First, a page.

Permanente Creek is a 13. 3-mile-long stream originating on Black Mountain in Santa Clara County, United States. It is the namesake for the Kaiser Permanente health maintenance organization, the Ohlone Indians lived in the area for over 3,000 years prior to the arrival of the Europeans. A large village, known as Partacsi, was located in general area. An expedition led by Colonel Juan Bautista de Anza passed through this area in March 1776 as he forged the first overland route from Monterey to San Francisco Bay. Mission Santa Clara de Asis was founded in October of the same year, governor Alvarado granted Rancho San Antonio de Padua to Juan Prado Mesa in 1839. This 440-acre rancho was bounded by Adobe Creek to the north and Stevens Creek to the south, on a diseño of Rancho San Antonio in 1839 Permanente Creek is shown as Arroyo Permanente. Mesa had been a soldier at the Presidio of San Francisco since 1828, served as a corporal in the Santa Clara Guard, Permanente Creek is the namesake for Kaiser Permanente.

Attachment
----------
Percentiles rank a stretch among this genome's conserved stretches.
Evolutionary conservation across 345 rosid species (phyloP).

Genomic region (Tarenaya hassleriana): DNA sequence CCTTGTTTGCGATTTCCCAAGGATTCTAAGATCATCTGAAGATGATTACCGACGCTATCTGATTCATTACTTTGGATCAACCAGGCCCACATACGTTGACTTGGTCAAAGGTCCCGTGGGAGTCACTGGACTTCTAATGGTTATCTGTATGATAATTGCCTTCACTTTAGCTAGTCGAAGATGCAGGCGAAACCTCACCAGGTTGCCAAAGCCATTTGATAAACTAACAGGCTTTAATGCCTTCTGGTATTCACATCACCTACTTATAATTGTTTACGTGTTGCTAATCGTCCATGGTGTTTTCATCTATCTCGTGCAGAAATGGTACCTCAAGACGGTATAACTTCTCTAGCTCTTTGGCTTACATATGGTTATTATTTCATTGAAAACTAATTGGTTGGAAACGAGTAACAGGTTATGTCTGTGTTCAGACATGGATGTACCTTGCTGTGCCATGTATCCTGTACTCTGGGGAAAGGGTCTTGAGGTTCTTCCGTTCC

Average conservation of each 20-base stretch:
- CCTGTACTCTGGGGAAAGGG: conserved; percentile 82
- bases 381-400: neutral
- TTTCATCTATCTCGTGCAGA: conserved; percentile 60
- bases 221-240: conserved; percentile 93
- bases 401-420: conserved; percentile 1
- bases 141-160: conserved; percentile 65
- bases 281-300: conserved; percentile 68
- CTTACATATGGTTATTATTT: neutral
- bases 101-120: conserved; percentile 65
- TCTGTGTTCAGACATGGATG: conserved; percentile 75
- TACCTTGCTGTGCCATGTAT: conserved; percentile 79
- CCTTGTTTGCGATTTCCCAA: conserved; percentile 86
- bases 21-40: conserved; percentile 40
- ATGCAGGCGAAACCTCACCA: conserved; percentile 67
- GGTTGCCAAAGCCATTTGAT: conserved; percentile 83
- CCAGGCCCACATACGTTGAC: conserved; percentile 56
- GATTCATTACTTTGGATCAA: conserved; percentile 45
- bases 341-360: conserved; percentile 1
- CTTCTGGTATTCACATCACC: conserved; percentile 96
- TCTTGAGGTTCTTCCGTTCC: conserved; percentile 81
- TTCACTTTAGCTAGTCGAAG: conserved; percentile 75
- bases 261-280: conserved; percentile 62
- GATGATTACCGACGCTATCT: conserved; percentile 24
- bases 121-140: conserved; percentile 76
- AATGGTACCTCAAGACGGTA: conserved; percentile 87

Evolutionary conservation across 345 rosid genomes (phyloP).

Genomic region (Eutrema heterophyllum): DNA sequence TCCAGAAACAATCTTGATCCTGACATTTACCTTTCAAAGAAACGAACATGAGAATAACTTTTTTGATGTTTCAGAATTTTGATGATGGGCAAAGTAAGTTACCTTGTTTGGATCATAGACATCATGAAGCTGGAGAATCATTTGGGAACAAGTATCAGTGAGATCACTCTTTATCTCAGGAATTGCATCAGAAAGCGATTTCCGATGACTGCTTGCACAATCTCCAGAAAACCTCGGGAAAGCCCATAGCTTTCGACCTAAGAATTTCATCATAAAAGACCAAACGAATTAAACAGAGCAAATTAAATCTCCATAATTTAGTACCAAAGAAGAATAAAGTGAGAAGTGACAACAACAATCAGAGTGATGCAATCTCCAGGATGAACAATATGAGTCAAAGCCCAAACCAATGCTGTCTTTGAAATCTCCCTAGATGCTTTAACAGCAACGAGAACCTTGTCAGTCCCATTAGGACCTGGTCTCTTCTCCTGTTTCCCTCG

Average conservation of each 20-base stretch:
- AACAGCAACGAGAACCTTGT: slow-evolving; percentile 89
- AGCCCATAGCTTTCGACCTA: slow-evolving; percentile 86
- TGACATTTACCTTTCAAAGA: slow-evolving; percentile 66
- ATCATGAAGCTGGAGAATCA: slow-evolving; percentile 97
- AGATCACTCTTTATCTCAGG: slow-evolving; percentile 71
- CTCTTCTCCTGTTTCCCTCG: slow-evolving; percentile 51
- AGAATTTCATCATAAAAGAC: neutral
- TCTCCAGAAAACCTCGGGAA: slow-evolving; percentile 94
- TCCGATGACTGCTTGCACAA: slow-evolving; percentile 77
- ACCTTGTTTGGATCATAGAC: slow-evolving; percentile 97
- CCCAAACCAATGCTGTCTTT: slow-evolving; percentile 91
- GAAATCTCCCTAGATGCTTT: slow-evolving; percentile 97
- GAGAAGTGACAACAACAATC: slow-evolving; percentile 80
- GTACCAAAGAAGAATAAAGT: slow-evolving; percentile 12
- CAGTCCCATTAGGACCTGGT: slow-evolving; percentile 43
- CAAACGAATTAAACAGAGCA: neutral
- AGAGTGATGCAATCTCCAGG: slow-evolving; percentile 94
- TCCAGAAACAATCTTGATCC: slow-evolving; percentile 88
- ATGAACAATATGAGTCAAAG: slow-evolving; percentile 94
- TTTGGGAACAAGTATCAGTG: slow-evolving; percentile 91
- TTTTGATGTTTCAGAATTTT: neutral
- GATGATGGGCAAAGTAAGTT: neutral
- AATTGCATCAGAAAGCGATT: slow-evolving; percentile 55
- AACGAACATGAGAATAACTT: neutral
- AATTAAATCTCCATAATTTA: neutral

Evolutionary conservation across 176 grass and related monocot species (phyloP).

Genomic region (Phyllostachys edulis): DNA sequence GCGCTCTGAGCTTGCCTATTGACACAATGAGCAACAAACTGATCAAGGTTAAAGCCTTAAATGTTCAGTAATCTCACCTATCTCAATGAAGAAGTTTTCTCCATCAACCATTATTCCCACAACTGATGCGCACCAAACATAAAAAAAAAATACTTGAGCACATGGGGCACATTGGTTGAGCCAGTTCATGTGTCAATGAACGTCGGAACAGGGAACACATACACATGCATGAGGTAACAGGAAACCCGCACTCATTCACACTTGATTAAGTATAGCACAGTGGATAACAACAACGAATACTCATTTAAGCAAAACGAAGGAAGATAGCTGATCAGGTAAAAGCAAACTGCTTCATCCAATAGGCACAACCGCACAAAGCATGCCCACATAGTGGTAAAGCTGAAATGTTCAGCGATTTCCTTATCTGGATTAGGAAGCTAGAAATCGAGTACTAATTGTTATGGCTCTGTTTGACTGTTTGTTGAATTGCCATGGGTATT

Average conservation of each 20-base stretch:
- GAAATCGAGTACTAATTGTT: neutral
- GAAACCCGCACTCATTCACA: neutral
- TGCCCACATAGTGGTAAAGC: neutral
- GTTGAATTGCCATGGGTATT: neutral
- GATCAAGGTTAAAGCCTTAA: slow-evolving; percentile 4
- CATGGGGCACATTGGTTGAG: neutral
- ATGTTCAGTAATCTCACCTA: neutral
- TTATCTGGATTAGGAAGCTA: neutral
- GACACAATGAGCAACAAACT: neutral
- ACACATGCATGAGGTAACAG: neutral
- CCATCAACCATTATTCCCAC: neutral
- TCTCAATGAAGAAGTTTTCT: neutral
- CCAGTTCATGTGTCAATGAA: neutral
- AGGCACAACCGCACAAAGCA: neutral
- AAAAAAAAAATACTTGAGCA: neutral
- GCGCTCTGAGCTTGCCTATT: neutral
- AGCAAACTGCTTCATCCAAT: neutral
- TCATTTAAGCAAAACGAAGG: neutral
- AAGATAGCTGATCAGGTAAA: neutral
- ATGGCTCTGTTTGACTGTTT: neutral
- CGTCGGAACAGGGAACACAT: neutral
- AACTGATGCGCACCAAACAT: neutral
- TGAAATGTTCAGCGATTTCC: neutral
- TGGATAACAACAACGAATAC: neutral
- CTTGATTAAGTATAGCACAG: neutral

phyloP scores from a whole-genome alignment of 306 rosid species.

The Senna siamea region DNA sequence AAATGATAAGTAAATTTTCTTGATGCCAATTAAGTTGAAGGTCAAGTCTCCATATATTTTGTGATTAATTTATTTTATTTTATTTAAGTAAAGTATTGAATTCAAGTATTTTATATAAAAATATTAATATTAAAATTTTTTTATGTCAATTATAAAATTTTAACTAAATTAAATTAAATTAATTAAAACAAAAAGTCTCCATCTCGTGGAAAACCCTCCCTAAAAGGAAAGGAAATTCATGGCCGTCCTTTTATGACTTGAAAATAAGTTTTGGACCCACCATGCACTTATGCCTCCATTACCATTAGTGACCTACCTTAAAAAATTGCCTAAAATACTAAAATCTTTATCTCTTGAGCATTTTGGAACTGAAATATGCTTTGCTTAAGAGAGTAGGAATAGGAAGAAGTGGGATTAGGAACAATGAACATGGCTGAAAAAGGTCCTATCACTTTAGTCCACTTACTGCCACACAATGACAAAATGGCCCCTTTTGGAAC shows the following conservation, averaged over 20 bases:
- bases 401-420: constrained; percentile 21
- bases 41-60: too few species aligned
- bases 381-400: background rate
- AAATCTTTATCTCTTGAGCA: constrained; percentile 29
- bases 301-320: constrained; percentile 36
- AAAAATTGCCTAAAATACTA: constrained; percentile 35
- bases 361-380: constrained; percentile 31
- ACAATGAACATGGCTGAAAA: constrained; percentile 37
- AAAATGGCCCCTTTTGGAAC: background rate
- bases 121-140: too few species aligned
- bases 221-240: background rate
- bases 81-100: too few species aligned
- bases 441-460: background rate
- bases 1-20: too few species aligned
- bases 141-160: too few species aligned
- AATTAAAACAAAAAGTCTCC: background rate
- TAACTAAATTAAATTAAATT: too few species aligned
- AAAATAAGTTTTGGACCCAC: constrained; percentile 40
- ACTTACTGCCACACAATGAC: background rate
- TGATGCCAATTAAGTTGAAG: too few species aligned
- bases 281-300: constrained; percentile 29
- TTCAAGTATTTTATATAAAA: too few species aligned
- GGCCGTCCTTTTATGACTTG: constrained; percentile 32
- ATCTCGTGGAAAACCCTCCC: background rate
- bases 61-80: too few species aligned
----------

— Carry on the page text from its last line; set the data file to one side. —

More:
Bess Kaiser and her spouse, industrialist Henry J and that medical program became Kaiser Permanente. Permanente Creek consists of approximately 13.3 miles of channel draining an area of 17.5 square miles. It has two tributaries, the West Fork Permanente Creek and Hale Creek. West Fork Permanente Creek and its Wildcat Canyon tributary were formerly known as Ohlone Creek, the perennial reaches of these creeks share the same perennial nature as a similar reach on nearby Adobe Creek. Here the creek enters a concrete trapezoidal channel constructed by the Santa Clara Valley Water District, only during high floods can a portion of the creeks waters surmount the floodgate and return to the original channel. Therefore, the Diversion Channel effectively reconnects Permanente Creek to the Stevens Creek watershed and this recapitulates the 1862 Allardt Map of the San Francisco & San Jose Railroad which shows Permanente Creek as a tributary of Stevens Creek. This is significant ecologically, because Stevens Creek still hosts an anadromous steelhead trout run.
The Diversion Channel essentially changes the length of Permanente Creek from 13.3 miles to San Francisco Bay to 9.3 miles ending at its junction with Stevens Creek just past Highway 85. However, Hale Creek still flows to the lower reaches of Permanente Creek. This lowest part of the creek historically disappeared into the marshland before reaching the Bay, the creek must have been hydrologically connected to the Bay at times of high winter flows since Steelhead trout were able to access Permanente Creek historically. Saltwater is pumped from Charleston Slough into Shoreline Lake and from there it flows to Permanente Creek, the Mountain View Slough carries flows to the Bay between former salt ponds A1 and A2W
Guadalupe River (California)